Imgae Source: Longrangemobile.com (see below)

The new eKanban process has dramatically streamlined the process. Previously, a FTE had to prepare each box of inventory by cutting a slit in the box for the Kanban card. There is no longer the need for an individual to perform the preparation process. Data about inventory levels is transferred instantaneously to the ERP system which has generated inventory savings. Lastly, the automated process has reduced the amount of labour needed to analyze the inventory levels and prepare supplier purchase orders.

ekanban card process
Figure C: The eKanban card process

For a total estimated investment of $450,000, KMM was able to generate a payback of less than 6 months. Due to the high transactional nature of the Kanban card process, eKanban delivered marginal process cycle time improvement but deep overall value. Process value was delivered by eliminating 10 seconds of card handling time per employee. The conservative estimate yielded $747,000 per year of savings by the elimination of these 10 seconds. A total of $202,500 was eliminated by the reduction of buffer inventory and reduction of inventory analysis time.

mobile ERP case
Figure D: Estimated business case for mobile ERP at KMM

process maturity ladderKMM is now pursuing mobile ERP options in other key production processes such as quality control and receiving. KMM now also has the internal capabilities to pursue further mobile development opportunities and further climb the process maturity ladder to “optimizing”. Get your ERP mobilization evaluation going.  Use our  “Mobilize your workforce by mobilizing your ERP” project blueprint.

Info-Tech researched the Kawasaki case study in developing our project blueprint Mobilize your workforce by mobilizing your ERP. For more on this case study see the following sources:

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Cloud computing conceptIT leaders are quickly getting up to speed with the ABCs of cloud computing. It’s not the ABCs, however, that are causing grief; it’s the ERPs.

Cloud-based ERP is rapidly becoming an area of key interest for IT leaders and other decision makers. The challenge is that the term “cloud ERP” is a better marketing term than IT strategy term. There are really four different types of ERP:

  • On-Premise where a particular enterprise owns and maintains the ERP instance and the associated databases and servers.
  • Software-as-a-Service (SaaS) options where all users share a single instance.
  • Proprietary cloud models where a particular ERP vendor maintains an instance of the ERP system in its own data center. This model is similar to traditional managed services arrangements but the vendor may offer subscription licensing terms instead of up-front-plus-maintenance terms.
  • White label cloud options are particularly challenging. In this scenario, an ERP provider – typically a VAR or reseller – offers to host the ERP system in a third-party hosting center.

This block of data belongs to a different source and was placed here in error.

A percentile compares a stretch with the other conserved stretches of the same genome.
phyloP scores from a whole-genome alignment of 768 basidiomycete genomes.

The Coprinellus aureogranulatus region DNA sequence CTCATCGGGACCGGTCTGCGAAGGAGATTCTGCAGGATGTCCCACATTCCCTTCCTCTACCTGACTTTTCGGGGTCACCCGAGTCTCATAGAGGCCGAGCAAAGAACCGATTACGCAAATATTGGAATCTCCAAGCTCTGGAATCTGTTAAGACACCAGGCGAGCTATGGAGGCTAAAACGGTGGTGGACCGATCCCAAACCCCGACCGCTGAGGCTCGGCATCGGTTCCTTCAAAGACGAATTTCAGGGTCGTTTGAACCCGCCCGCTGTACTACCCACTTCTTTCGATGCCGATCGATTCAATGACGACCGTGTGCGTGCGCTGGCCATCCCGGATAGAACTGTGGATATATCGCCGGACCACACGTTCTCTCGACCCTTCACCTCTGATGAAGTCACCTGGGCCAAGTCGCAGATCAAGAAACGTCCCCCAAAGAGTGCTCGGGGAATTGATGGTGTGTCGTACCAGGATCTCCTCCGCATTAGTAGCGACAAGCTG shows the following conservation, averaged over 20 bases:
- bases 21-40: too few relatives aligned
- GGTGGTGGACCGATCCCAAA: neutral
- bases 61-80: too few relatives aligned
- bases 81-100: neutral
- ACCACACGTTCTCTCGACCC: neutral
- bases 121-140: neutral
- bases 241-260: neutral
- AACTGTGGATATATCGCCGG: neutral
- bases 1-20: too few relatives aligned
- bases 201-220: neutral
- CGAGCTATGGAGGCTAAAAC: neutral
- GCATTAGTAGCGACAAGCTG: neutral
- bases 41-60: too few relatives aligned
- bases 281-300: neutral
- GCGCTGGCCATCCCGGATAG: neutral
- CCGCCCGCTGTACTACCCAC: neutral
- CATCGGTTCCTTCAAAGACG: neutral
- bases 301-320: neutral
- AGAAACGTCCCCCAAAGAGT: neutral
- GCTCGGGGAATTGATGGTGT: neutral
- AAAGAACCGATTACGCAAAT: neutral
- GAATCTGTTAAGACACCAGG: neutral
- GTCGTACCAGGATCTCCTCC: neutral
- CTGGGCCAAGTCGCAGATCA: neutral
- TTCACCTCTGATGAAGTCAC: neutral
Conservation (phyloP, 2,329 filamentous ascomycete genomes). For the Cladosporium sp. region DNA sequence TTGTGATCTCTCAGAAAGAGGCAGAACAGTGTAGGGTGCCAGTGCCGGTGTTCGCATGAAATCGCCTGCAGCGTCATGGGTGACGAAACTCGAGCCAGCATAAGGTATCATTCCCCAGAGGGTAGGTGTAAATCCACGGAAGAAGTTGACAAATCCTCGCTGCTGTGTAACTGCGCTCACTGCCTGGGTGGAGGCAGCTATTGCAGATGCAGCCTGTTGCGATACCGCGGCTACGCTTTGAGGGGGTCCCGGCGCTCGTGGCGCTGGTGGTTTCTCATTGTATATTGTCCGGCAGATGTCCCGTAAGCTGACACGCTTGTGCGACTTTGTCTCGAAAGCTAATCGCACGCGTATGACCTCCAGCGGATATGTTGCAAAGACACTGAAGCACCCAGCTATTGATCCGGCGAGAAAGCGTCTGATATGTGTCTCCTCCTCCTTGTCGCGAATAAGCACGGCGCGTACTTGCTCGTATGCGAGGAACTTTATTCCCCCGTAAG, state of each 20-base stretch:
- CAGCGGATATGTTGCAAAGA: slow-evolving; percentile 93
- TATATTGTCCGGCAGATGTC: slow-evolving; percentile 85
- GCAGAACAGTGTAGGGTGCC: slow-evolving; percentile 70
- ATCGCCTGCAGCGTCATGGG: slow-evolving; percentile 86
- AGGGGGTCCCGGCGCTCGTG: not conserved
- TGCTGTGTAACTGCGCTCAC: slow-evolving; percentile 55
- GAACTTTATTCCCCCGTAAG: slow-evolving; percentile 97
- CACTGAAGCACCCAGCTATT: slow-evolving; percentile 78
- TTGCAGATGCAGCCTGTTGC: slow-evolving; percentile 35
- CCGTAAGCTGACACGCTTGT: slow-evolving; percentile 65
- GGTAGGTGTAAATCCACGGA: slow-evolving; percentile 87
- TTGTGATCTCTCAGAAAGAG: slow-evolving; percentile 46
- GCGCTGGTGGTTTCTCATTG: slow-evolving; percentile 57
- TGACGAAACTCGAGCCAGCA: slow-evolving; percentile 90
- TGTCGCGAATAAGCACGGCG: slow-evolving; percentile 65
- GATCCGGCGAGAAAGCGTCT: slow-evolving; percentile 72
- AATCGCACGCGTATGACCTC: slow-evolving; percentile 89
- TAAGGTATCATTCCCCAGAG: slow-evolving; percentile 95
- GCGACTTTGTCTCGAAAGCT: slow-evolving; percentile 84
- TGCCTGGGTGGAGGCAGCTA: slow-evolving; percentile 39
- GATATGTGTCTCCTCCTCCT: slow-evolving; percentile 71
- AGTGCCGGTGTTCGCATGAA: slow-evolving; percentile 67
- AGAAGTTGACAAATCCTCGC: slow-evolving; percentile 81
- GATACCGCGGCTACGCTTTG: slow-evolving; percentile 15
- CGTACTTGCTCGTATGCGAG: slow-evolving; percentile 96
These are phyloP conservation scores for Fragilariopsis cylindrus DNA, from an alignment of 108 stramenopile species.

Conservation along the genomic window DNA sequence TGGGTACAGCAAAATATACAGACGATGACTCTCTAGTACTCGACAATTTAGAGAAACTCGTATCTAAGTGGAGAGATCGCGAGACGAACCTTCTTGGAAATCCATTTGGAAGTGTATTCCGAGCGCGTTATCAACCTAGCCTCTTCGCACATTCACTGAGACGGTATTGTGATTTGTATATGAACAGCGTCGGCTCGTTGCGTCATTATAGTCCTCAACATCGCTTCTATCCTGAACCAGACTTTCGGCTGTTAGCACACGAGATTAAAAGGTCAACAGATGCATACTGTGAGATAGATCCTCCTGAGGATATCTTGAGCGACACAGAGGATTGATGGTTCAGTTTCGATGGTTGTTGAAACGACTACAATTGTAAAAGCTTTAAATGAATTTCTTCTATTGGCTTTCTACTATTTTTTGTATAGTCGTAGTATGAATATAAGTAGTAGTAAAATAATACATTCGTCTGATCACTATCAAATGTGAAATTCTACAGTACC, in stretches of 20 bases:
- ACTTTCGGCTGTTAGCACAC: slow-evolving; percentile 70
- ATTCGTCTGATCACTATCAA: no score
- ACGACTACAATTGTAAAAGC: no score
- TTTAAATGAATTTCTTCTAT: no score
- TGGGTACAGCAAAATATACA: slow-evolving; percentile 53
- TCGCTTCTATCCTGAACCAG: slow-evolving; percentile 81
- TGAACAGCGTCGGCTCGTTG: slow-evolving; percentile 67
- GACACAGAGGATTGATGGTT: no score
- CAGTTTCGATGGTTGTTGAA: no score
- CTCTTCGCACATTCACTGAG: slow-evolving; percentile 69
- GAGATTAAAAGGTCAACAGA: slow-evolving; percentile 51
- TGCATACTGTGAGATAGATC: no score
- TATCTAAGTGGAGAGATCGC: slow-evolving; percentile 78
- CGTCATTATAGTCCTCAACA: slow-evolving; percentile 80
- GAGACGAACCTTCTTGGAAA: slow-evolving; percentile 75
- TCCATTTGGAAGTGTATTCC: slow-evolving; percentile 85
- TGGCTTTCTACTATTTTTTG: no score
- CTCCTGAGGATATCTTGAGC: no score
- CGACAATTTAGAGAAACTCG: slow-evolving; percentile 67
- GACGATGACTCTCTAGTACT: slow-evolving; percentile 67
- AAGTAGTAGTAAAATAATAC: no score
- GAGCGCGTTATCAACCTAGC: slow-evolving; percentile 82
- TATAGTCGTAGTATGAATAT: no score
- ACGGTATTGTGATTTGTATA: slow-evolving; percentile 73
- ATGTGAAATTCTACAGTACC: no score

Each of these models varies widely in terms of benefits, costs, and risks. In many cases, on-premise software may offer a wide range of potential benefits but have high up-front licensing costs. Conversely, a SaaS solution may offer attractive up-front licensing but present inappropriate risks. These assumptions are not, however, universal. The cost of SaaS can be shockingly high over the entire lifespan of a solution. Similarly, on-premise solutions aren’t necessarily low risk if the IT department lacks the sophistication and maturity to effectively manage it.

The solution to the cloud ERP dilemma is to use Risk-Adjusted Cost Benefit (RACB) to assess different ERP options. Every deployment scenario has a different RACB. Consider the existing solution and compare it to different hosted and on-premise options. RACB provides a way of comparing apples with oranges.

For more information, see Info-Tech’s solution set, Determine if Cloud ERP Lies in the Future.

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The longest day of the year did not bring the end of the world. It did, however, bring an exciting announcement from that consistent purveyor of acquisition news: Oracle.

Oracle is acquiring Eloqua for $871-million in cash.The move marks Oracle’s commitment to two emerging areas of its application portfolio. The first is marketing automation. Eloqua’s core tools assist marketing departments create and manage campaigns. This functionality will augment Oracle’s existing Customer Experience solutions like the Oracle Sales Cloud, the Oracle Commerce Cloud, and the Oracle Service Cloud. The Eloqua functionality provides one book end to Oracle’s existing customer functionality. The other bookend is built from the tools it acquired from FatWire in 2011.

The other emerging area is — no surprise — cloud. Oracle has made a strong commitment to cloud-based tools with the introduction of Fusion Applications and two other key acquisitions: Taleo for human resource management and RightNow Technologies for customer support.

The acquisition calls to mind a number of concerns. The first, of course, is execution. Oracle is no stranger to integrating new tools and employees and it has developed considerable experience in maintaining cloud-based applications. The Eloqua portfolio does, however, represent considerable overlap with existing Sales Cloud and Service Cloud functionality.

The other concern is how the rest of the applications market will respond. SAP has also invested heavily in cloud applications with SuccessFactors but hasn’t made recent moves into the sales or service market. The other Oracle competitor that will take careful notice is Salesforce.com. It has well-developed sales and service products but may feel the need to acquire a specialist to bolster its client list. Vendors like Silverpop and Marketo may be the beneficiaries.

It’s tempting to say that we will see no more acquisitions this holiday season. Keep in mind, however, that the holiday season doesn’t traditionally end until Twelfth Night on January 5th. As Shakespeare himself noted, Twelfth Night is also a time when things are turned upside down and the low are made kings (at least for a night). Silverpop, Marketo, Salesforce.com, or SAP might just find a role in this emerging drama.